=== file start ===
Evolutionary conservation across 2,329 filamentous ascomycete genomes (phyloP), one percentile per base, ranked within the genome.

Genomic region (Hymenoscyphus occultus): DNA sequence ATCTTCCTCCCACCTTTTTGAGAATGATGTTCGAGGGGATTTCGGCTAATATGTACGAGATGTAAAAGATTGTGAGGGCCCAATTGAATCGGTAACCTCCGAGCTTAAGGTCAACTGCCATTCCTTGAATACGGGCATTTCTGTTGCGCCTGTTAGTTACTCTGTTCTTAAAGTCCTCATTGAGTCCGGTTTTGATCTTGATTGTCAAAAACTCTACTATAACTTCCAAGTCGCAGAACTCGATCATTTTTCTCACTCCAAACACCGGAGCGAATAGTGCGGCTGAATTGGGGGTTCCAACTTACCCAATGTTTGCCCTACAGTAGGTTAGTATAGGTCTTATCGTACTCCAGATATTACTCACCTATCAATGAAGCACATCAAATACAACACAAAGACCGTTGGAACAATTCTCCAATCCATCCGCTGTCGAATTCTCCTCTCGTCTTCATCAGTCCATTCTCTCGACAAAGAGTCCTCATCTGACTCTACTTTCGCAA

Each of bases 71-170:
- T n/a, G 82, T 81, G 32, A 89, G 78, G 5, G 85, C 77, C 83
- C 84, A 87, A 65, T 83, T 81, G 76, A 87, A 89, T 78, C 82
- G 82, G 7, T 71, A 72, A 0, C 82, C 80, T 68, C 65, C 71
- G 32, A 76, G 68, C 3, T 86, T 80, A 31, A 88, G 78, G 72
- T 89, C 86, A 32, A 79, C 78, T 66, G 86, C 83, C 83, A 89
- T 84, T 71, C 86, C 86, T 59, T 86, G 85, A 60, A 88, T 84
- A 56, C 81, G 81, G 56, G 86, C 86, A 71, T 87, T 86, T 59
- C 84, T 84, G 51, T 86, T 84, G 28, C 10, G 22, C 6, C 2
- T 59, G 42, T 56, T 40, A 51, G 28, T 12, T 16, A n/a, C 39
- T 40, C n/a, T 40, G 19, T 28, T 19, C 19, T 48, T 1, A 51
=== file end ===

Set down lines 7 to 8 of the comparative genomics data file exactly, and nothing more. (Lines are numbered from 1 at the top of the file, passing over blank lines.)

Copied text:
- G 32, A 76, G 68, C 3, T 86, T 80, A 31, A 88, G 78, G 72
- T 89, C 86, A 32, A 79, C 78, T 66, G 86, C 83, C 83, A 89